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25/01/2018

Report: Community-led housing should be part of housing shortage solution

Words: Laura Edgar
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Community-led housing should be part of the ‘strategic mix’ to increase the supply of affordable homes available to local people, a new report has argued.

Community-Led Housing: A Key Role for Local Authorities notes that while different solutions are required for different markets, community-led housing can make a contribution – whether through building new homes, returning empty properties to use or introducing community-led housing into the management of existing homes.

In November last year, then housing minister Alok Sharma announced a new programme of funding for community-led housing. The first £60 million was announced in December 2016, but it went quiet after that until Sharma spoke at the first National Community-Led Housing Conference.

The report, by the Housing Commission on Community-Led Housing, also sets out how community-led housing can help local authorities to achieve their strategic priorities, such as returning homes to use and empowering communities to become more self-sufficient.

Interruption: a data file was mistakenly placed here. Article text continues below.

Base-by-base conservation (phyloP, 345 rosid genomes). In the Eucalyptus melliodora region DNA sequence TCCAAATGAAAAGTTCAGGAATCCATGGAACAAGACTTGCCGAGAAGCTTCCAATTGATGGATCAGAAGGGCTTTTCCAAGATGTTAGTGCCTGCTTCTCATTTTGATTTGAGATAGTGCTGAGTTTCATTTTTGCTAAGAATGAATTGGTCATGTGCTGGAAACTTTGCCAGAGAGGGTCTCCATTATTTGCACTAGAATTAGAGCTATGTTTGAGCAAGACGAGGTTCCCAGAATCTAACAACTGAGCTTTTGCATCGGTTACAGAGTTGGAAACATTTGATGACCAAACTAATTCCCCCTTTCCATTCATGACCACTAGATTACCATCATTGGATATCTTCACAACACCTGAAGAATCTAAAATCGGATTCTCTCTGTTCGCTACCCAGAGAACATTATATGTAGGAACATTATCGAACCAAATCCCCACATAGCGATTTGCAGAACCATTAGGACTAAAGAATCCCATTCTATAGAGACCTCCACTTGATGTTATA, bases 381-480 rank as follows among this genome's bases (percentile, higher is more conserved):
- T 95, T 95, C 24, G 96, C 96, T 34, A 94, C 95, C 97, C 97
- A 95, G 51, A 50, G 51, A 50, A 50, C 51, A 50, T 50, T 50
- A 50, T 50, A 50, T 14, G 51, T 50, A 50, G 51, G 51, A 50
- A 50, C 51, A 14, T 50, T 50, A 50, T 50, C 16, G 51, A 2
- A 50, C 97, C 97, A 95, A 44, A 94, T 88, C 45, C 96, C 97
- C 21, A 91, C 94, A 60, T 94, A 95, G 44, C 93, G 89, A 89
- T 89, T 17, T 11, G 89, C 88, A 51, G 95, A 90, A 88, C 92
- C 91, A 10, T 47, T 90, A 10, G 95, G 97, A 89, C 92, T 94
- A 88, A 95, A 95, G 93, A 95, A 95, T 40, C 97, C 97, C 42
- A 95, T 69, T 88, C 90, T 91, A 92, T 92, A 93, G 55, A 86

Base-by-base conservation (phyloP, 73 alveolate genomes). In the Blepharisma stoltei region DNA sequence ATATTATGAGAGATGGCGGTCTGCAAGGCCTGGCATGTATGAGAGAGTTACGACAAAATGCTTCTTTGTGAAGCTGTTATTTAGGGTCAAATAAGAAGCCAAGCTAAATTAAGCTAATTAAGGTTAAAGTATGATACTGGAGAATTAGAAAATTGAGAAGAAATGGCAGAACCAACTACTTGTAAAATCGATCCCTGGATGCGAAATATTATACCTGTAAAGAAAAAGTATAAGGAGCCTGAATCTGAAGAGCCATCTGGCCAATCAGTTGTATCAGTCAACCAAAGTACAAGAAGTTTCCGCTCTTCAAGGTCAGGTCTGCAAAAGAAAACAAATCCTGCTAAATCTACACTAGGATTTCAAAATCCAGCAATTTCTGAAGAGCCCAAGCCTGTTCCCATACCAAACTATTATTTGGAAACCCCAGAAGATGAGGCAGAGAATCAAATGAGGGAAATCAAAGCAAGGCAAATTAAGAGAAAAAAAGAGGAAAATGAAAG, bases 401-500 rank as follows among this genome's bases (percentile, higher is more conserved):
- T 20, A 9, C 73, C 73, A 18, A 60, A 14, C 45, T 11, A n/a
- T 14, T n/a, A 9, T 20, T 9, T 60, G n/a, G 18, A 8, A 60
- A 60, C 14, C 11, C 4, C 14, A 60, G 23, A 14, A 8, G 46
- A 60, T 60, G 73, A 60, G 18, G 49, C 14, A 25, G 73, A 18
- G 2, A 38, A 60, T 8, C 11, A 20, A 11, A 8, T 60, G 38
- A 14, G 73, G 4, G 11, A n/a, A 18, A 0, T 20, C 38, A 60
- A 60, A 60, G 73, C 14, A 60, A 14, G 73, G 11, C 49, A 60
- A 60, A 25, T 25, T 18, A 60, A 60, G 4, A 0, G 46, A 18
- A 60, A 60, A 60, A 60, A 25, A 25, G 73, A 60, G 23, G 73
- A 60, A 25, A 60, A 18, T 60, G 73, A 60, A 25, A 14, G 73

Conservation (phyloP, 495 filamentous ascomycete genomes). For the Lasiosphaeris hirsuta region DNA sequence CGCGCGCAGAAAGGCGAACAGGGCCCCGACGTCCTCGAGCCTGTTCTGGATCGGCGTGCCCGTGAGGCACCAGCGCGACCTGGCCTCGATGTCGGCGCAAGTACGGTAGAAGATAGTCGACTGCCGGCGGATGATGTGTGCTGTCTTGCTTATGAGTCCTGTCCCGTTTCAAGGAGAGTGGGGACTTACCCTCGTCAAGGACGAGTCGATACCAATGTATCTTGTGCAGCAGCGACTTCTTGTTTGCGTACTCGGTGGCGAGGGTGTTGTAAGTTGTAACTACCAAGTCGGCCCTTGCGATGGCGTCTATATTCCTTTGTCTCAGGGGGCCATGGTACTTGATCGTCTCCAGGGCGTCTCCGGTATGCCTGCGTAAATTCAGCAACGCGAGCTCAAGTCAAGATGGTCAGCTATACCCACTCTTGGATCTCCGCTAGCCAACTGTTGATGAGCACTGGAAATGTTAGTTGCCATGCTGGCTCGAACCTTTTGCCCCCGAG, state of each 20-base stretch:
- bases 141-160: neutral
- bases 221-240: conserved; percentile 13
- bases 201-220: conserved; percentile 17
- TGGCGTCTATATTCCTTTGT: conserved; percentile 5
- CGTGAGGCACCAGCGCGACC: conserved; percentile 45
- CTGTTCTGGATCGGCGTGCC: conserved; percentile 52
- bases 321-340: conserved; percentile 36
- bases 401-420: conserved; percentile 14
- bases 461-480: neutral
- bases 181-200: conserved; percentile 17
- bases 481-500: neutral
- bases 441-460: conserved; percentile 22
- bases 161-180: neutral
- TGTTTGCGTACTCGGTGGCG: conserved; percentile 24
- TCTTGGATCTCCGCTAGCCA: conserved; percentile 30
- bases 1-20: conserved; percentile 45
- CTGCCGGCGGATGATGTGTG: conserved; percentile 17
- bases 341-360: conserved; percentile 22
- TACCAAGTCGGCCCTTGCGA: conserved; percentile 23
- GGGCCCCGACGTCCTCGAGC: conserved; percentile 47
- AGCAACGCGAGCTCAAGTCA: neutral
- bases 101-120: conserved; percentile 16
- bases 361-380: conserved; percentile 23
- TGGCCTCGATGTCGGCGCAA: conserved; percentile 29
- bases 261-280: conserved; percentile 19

Sharon Taylor OBE, chair of the Co-operative Councils’ Innovation Network, which set up the commission, and leader of Stevenage Borough Council, who commissioned the report, said that with 12 different case studies, the report “shows that there’s no ‘one-size-fits-all’ approach to generating community-led housing”.

“Housing is at a crisis point in the UK. Too often we hear that people are caught in the private rental trap or unable to get on to the housing ladder. Enabling communities to create affordable homes is something that local councils can do, and this report provides real examples of how to do it. We’re encouraging all councils to commit to supporting the development of more community-led housing.”

Tony Newman, chair of the commission and leader of Croydon Council, added: “The housing markets across the UK are failing to meet the needs of local communities. We are advocating community-led housing because we recognise the shortage of public sector resources for housing. We need to harness communities’ local knowledge, commitment and resources in order to generate affordable housing.”

The case studies include projects from Brighton & Hove City Council, Glasgow, City Council and Carmarthenshire County Council.

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